HR Professional - July/August 2013 - (Page 50)

harassment “SOLUTIONS” TO HARASSMENT AND VIOLENCE ISSUES CAN MAKE THE PROBLEM WORSE BY JOHN CURTIS INFORMAL, ALTERNATIVE DISPUTE RESOLUTION MAY BE THE BETTER SOLUTION There’s an old saying, “The cure can be worse than the disease.” Sometimes, that’s what happens when employers implement their policies and procedures for harassment and violence in the workplace. For example, consider Ontario’s Bill 168, which requires employers in the province with more than five employees to devise workplace violence and harassment policies, develop programs to implement such policies and engage in assessments to measure the risk of workplace violence. Two years on, we find that in some cases, the resulting procedures may be too strict or “informal” options are ill-defined. As a result, employers and managers may feel they have little choice but to escalate situations into full-blown investigations. PROCEDURES MUST NOT LEAD TO ESCALATION Most policies start with trying to resolve the conflict “informally” through steps such as having the people involved sit down and try to find a resolution. If this does not work, a formal process of investigation is launched, in which an independent or external resource is called in to do interviews with the affected parties and anyone else involved. A report is prepared determining if harassment has occurred. As the number of steps increase, sometimes tensions in the workplace also escalate—both sides bring in supporters, involving more people until the whole workplace is polarized. The end of the process will be a report, but there are often no clear-cut findings of who is at fault or resolution steps that 50 can be taken. Frequently, the parties in the conflict must go right back to working together again, setting the stage for continued conflict. Often, the option of starting a formal investigation gets used when the person assigned to deal with conflict situations—frequently, someone on the HR team—is not in position to take effective action at the informal stage, or it has simply gone too far by the time HR gets involved. HR may also be seen as too aligned with management to act as an effective neutral in the informal resolution process, offering yet one more reason to move to a formal resolution process. Unfortunately, another root cause likely arises from a skills gap: few are trained to conduct an effective informal resolution process. As a result, managers or staff may not feel confident enough to take on this task, and may want to move the task off their desk by encouraging an investigation. BETTER CONFLICT-RESOLUTION TRAINING NEEDED It is often best to avoid the problem in the first place. The challenge can lie with the difficulty that many frontline management staff—who are frequently the “first responders”—have in dealing with workplace conflict. It may be due to a skills gap or simply a preference for conflict avoidance, based on the notion that conflict takes us away from our “real work.” Many employers have set up a training program in conflict resolution, but all too frequently this is limited to an annual presentation that does little more than describe the organization’s J U L Y / A U G U S T 2 0 1 3 H R PROF E S SION A L violence and harassment policy. The opportunity for training is there—and must not be wasted. Press for truly effective skills development around recognizing the causes and signs of conflict among employees, and developing ways to defuse conflict. Training should focus on learning better communication skills to foster understanding of those with whom employees may otherwise find themselves in conflict. Context-specific conflict resolution skills can be taught. If the problem is harassment from a client or customer across a service counter, for example, this is different from the same kind of harassment over the phone in a call-centre cubicle. Conflict between employees is even more complex and potentially poisonous for the workplace. Because an investigation may be disruptive, long and costly, employers must do what they can to keep conflict resolution at the informal level— in part by writing the organization’s policy so the investigation process is not launched before the informal process has had a chance to work. At the same time, it is important to make it clear that the informal part of the process is not an attempt to push the problem under the carpet and that the people managing this informal process have the necessary skills, and are perceived by the parties as sufficiently neutral to do so. ● John Curtis is a lawyer based in Kingston, ON, who has a mediation and ADR practice and has worked as an adjunct lecturer in ADR at Queen’s University Law School. Contact him at john@johncurtis.ca, 613.328.4015 or visit www.johncurtis.ca. http://www.johncurtis.ca http://www.hrpa.ca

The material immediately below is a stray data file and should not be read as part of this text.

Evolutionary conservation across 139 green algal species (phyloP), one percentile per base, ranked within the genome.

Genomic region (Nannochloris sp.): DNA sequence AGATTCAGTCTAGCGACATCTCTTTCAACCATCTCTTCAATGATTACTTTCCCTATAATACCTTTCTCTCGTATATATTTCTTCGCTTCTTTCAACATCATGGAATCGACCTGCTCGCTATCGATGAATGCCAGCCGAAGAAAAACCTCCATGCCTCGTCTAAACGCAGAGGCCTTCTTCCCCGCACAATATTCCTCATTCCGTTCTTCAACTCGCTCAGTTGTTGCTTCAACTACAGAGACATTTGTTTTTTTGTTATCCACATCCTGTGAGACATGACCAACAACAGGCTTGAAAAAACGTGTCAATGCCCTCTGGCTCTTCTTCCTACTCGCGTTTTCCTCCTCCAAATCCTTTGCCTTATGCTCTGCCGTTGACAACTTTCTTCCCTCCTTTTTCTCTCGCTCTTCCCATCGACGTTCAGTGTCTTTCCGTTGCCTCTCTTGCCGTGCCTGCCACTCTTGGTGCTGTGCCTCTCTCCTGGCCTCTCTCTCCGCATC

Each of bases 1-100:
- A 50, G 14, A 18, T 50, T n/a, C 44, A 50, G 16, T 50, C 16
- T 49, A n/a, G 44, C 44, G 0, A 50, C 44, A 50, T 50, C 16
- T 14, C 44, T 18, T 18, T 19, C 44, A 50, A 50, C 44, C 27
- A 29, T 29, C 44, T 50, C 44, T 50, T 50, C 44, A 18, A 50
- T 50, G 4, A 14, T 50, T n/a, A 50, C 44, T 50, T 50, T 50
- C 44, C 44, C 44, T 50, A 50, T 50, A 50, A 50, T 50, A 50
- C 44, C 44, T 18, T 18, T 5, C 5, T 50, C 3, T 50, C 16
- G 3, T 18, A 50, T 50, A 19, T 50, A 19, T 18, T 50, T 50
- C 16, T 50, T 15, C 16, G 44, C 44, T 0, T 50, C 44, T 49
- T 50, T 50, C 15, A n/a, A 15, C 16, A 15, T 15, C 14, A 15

Table of Contents for the Digital Edition of HR Professional - July/August 2013

Editor’s Letter
Leadership Matters
Upfront
Legal Words
Career Literacy
The Relocation Lifecycle
Mitigating Risk When Employees Work or Travel Abroad
Getting Beyond Employee Entitlement
The (HR) Data Mine
Raising the Roof
Talent Management
Training & Development
HR 101: The Nuts & Bolts of Complaint Investigations
Interview with an HR Hero: Joseph (Val) D’Sa
Harassment
Technology
Off the Shelf
The Last Word

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